One of the things I want to bring into Aliens & Asteroids is the effects of various environments on combat. And two of the big things I’ve been struggling with are zero-gravity and zero-atmosphere, so I thought I’d write about that struggle.
Let’s describe a scenario.
For example, let’s say that we have a group of space marines who are assaulting an alien base on a moon somewhere. Though there is some atmosphere on our own moon, it’s very minimal to the point where we’ll say it’s negligible. And there is minimal gravity on our moon as well, about 1/8 of Earth, so let’s say that this moon isn’t around here and has negligible gravity as well.
What does that mean for a normal gun if we fire it in this environment?
Well, according to LiveScience, you can shoot a gun in space despite the fact that there isn’t any oxygen. Most modern ammo contains an oxidizer, so no external oxygen is required. As such, go ahead and squeeze off a few rounds and it will work just fine.
The problem is that without gravity that bullet could travel a very long way. In fact, in the right conditions if it misses the target and there’s nothing to stop it, it might come around and hit you in the back. That would really ruin your day if you miss an alien and accidentally shoot your teammate from behind. Friendly fire takes on whole new meaning.
However, if you pardon the pun, I think this is overkill to include in the rules for a game system. There are enough other things trying to kill the characters and adding the possibility that they might accidentally kill themselves in such a way seems very cruel. So I think that we’ll add a safeguard that *could* actually pay off for those really smart players in the room.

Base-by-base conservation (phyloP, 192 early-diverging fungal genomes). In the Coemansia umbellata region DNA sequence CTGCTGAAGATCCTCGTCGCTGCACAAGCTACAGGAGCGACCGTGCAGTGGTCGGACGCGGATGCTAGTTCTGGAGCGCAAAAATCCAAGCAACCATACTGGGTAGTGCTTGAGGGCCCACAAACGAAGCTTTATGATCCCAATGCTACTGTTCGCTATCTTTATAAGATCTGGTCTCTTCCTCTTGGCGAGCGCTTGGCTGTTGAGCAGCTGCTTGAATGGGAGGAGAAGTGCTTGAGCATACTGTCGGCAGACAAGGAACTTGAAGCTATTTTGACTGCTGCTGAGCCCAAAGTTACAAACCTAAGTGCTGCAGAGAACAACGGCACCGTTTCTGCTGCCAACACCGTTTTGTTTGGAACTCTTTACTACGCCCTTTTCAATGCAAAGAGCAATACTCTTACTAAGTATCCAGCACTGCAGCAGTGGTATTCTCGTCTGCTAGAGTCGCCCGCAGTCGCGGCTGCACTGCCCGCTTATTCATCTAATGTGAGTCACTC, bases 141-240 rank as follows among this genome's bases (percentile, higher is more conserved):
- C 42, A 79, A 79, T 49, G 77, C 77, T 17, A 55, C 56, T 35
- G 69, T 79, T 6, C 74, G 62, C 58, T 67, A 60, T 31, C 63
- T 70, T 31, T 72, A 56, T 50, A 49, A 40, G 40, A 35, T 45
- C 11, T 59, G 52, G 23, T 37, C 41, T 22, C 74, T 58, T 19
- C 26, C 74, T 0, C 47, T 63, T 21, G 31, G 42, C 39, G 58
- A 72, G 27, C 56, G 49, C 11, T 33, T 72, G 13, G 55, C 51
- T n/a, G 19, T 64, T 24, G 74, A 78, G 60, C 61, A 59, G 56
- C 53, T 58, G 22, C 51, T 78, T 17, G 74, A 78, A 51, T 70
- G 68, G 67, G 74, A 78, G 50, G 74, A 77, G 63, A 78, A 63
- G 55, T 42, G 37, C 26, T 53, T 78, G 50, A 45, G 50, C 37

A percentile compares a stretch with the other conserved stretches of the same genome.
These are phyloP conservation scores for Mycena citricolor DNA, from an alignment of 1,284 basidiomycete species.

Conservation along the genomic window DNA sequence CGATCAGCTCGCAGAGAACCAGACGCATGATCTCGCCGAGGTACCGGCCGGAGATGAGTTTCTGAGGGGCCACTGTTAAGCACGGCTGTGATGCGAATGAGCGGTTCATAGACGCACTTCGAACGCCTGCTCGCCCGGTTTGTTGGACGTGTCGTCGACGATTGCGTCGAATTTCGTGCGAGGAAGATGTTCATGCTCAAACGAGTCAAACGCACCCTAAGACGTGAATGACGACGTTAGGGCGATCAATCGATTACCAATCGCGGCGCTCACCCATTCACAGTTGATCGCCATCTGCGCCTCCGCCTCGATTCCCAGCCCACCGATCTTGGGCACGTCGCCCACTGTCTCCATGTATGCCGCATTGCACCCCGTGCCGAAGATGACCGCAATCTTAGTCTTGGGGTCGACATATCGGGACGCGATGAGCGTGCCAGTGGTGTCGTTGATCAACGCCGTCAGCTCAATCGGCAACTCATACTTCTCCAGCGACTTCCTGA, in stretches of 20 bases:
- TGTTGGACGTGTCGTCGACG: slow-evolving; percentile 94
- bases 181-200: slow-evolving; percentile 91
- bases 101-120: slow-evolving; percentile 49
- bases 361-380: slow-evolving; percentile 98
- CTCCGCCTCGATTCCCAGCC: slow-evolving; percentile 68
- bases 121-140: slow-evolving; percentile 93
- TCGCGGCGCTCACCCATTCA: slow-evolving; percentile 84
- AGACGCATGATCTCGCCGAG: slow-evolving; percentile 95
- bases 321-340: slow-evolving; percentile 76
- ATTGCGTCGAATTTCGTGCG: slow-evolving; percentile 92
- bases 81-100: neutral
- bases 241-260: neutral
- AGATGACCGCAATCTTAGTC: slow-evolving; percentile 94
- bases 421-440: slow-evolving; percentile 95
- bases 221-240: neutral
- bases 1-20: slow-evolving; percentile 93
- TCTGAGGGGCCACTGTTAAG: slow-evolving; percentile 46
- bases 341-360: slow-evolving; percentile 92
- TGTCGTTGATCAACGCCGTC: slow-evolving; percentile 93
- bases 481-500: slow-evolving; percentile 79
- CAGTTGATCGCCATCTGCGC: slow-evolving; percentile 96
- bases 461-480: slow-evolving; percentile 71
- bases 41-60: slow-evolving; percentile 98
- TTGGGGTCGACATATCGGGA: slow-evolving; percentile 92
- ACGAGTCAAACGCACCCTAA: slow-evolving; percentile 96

Back in 2015 there were stories about self-guided .50 caliber ammunition in the media (like this story at CNN). So why not take that to the next level?
I’m going to assume that every marine’s armor is sending off some form of electronic emissions so that it can be tracked and seen for strategic purposes. Whether it’s just a blip on a screen somewhere or tracking a soldier’s health in real-time doesn’t really matter, but it’s going to be sending signals into space.
With that in mind, we’ll just set up marine ammo so that if it is fired at a marine, it can check the transponder to see “friend or foe” and either veer off course or slow itself if it’s in danger of hitting a friend. Problem solved.
Of course, a good techie could probably have a drone that fires off intelligent swarms of ammunition on the battlefield and steers them towards targets like Melf’s Minute Meteors in good old D&D (see Mage’s Minute Meteors here for comparison). That would certainly cause some heartache in combat, don’t you think?
And then there’s the possibility of Gauss Rifles, which would fire small projectiles at a target using magnetism. These also would fire just fine in zero-g and zero-atmosphere, plus be even more silent (though if there’s no atmosphere, there’s also no sonic boom).
Long story short, it seems that zero-g and zero-atmosphere really isn’t an issue. Range would be affected — with the right aim, you could have nearly infinite range in zero-g. But that’s about it.